Here in Vienna, there was a Walton Ford exhibit at the Albertina museum last year. He paints animals in an Auduban style, so watercolor, but really big! Some are more than 8 feet across. I got my kids to see the exhibit, and although there are some gruesome details in his paintings, my kids learned to really enjoy Walton Ford's paintings. He starts his paintings, he says, by reading something written down by a 19th century naturalist. So each painting has a story of sorts: a polar bear sifting about the human detrius (cards, candlestick, glass and pot) of a polar ship wreak, shown in distant background.
Or a panther escaped from a zoo and roaming the swiss alps, or a "domesticated" monkey, choking to death a pet parrot, while looking over his shoulder (at you the viewer) with a guilty, "who me?" look on his face.
The panther painting was exhibited in the royal palace rooms of the Albertina. It fit in perfectly as the story almost comes from the same era as the room (18th century). You could imaging the stuffy nobility milling about the room taking in the highly idealized pictures of a cavalry charge, or a nude nymph at a pool, and then coming across this lurking panther!
There is a really good story about the eagle painting above: a friend of James Auduban gave him an eagle, which Mr. Auduban painted from life for a couple of days. Then he needed to kill the bird and have it stuffed. He tried to suffocate the bird by putting it's cage in a closet and set a smoking fire below. A day later the bird was still alive, and just stared at Mr. Auduban. Mr. Auduban then put sulphur in the fire to make the smoke more noxious, he closed the closet door, but the sulphur smell filled the whole house, a tortuous day later he checked the cage again, and there was the eagle, still alive, staring out of the smoky, devilish fumes, as if to accuse Mr. Auduban. He then took a thin, stiff wire and poked it through the eagle's heart. It died. Mr. Ford choose to rewrite the story by showing the eagle flying free with broken shackles still on his claws, and smoke billowing from his nostrils. It's a super great image and a super great re-invention (or revenge) of the original story.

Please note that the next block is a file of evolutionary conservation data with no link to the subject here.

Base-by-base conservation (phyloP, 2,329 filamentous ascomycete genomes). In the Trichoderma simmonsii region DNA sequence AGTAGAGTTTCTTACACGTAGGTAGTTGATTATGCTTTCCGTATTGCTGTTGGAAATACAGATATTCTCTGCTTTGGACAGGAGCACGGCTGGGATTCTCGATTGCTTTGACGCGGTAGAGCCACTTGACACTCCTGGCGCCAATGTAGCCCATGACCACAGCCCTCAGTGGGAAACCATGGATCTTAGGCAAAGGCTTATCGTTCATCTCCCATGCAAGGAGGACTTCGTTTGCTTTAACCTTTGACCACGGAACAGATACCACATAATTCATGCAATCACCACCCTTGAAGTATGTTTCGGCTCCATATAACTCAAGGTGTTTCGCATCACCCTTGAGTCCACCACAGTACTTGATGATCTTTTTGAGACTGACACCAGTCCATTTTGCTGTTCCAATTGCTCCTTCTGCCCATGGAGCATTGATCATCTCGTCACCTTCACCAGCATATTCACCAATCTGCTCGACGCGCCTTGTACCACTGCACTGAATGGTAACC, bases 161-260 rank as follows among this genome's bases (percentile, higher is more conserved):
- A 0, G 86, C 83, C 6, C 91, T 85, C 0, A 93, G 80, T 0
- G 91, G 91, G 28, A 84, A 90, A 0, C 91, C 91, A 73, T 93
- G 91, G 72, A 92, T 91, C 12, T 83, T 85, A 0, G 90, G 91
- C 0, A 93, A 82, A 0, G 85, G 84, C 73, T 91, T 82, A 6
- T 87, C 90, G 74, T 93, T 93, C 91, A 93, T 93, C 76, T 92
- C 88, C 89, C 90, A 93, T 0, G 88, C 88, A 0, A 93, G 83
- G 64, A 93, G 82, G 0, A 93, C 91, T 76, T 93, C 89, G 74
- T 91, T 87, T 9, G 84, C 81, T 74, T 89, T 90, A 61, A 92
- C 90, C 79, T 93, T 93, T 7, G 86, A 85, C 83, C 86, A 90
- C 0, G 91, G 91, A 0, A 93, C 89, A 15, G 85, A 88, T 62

Sometimes Walton Ford's paintings verge into the extreme and bizarre, like: a huge writhing mountain of tasmanian tigers attacking sheep (the tasmanian tiger is more like a dog or wolf then a tiger). This painting has a local twist as the tasmanian tiger was long since hunted to extinction, but at the Naturhistorischemuseum they have a stuffed "tiger". Walton Ford came to the museum to make sketches from the figure. Cool, eh!